Is Emptiness a Cop-out?
So many teachers seem to be
teaching a form of nihilism. They say that upon examination neither others
nor I actually exist, but only consciousness does. I see a lot of people
going to different Satsangs who have emotional and personal problems, they
come hoping to be healed. Having an experience of emptiness doesn't heal
them. It seems to me that they are just learning ways to escape life.
Yes, and what is your question?
Don't you think that the experience
of emptiness leads to a disassociated state? Is awakening about living life
or escaping from it? How can you deal with your body and your feelings if
you are trying to transcend them?
This world needs fully functioning human beings who are
really inhabiting their bodies and showing up for their lives. Ironically,
fully embracing your body with all it's energies entails realizing your
nature as the Light of Consciousness. Without the safety that comes with
knowing that your most essential nature is untouchable, it is simply too
frightening to take full possession of your life as this body. This world is
a horror show, a nightmare. If our entire sense of identity comes solely
from identification with our body and personality, fully showing up for this
life would drive us insane. Those who appear to be sane and live in this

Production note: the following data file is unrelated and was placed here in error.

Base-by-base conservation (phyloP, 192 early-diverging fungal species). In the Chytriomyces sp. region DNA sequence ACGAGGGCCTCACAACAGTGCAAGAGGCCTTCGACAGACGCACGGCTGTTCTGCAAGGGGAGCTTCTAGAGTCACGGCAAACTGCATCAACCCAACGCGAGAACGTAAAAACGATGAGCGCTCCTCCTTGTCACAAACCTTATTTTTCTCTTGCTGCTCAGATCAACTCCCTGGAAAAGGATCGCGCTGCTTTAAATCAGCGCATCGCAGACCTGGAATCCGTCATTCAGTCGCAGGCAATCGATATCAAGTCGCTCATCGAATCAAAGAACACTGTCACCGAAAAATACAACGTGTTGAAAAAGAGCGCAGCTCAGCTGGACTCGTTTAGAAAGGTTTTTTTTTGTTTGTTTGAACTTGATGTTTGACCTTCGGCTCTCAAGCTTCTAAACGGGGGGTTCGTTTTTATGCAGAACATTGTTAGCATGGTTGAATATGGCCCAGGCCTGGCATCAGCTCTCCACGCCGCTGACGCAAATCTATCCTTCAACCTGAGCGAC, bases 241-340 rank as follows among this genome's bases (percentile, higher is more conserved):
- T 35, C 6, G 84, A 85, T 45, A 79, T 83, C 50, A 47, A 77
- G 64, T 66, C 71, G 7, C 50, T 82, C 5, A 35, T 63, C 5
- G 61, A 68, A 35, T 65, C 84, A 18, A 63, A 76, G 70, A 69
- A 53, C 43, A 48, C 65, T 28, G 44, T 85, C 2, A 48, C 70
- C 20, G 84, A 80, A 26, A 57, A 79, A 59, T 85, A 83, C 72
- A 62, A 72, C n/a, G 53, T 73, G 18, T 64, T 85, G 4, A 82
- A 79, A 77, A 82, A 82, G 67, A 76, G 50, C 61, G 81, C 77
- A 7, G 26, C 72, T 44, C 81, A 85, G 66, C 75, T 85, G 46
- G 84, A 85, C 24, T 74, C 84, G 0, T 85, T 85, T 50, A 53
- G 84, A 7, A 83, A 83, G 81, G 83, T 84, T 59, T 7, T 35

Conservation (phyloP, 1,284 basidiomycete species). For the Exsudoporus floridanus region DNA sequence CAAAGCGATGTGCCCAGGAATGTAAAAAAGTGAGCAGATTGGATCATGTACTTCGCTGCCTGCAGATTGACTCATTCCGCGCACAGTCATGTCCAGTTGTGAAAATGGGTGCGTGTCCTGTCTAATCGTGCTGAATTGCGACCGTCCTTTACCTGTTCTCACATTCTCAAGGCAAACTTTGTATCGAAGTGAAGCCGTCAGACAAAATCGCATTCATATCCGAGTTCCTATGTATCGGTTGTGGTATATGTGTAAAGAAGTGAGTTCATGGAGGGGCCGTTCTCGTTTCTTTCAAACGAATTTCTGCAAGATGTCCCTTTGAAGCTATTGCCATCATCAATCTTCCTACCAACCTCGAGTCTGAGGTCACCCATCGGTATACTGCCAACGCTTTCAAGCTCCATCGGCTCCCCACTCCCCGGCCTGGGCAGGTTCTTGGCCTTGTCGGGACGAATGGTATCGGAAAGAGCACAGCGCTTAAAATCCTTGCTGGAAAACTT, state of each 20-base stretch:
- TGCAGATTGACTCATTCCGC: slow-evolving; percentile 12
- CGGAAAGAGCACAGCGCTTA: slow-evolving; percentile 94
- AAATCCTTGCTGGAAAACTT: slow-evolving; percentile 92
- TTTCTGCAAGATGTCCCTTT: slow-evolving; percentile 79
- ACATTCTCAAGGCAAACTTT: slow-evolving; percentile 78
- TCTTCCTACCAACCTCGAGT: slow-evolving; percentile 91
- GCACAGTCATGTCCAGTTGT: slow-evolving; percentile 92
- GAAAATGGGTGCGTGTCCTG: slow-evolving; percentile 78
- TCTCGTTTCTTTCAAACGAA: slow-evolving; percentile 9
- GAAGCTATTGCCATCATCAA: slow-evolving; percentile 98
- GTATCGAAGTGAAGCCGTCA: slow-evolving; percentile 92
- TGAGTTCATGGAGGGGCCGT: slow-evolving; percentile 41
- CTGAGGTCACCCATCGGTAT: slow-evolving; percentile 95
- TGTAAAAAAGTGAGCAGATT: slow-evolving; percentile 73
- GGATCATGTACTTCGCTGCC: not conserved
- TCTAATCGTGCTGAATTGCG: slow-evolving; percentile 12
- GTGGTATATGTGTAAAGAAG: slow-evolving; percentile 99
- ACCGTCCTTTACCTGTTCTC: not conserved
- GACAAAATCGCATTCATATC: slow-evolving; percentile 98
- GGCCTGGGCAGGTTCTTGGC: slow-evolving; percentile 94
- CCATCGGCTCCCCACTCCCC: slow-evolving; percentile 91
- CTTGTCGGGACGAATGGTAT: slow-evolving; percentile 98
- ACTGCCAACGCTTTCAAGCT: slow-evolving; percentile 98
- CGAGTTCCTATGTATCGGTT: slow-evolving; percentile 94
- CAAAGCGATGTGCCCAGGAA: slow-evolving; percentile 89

world without realizing emptiness are living to some degree in a
disassociated state, they are not altogether in their bodies or hearts.
Being not-quite-here is totally understandable because it would be
incredibly painful if you thought you were just a body/mind personality.
It's painful enough for those who are awakened. In fact the deeper our
experience of being Free Consciousness, the deeper is the potential for
embracing this life of limits. Otherwise we don't have the room in ourselves
to hold our total experience.
So while I can appreciate that it is possible
to avoid life by exploring your nature as the Light of Consciousness, it's
also possible upon recognizing that you are that light to turn attention
back to the world of conscious experience as that light. This is the urge of
the Bodhisattvas. Realizing that you are both the light of consciousness and
the apparent limits of conscious experience (sometimes called Maya or Samsara) is conscious embodiment or incarnation. Once a person awake to
Consciousness intentionally turns their attention to include the world of
experience, a process of transformation is spontaneously started. Life can
become a divinely inspired story. Not only is a person in touch with their
body and feelings, but they also begin to experience their life with such
intensity that the urge toward authenticity becomes a fire. Embracing the
world of limits is the embodiment of consciousness itself.
of the reality of both the One and the many makes possible a great love for
the other, simultaneous with emptiness. For those whose intention remains
firm, the world of relationships and "others" takes on a new significance as
the expression and manifestation of that which is realized. This is the Heart
of devotion. The urge to be true burns in you. This does not create instant
perfection, but the desire for honesty with oneself aligns you to a
continuous purification as life, not from life.
There is nothing in such a life that would avoid
self-examination or service to mankind, quite the contrary, one's human life
lends itself to serve organically without any superimposed moral
imperatives. It is the natural way of humanity to live a life of sacrifice
when awakened to our fullest nature.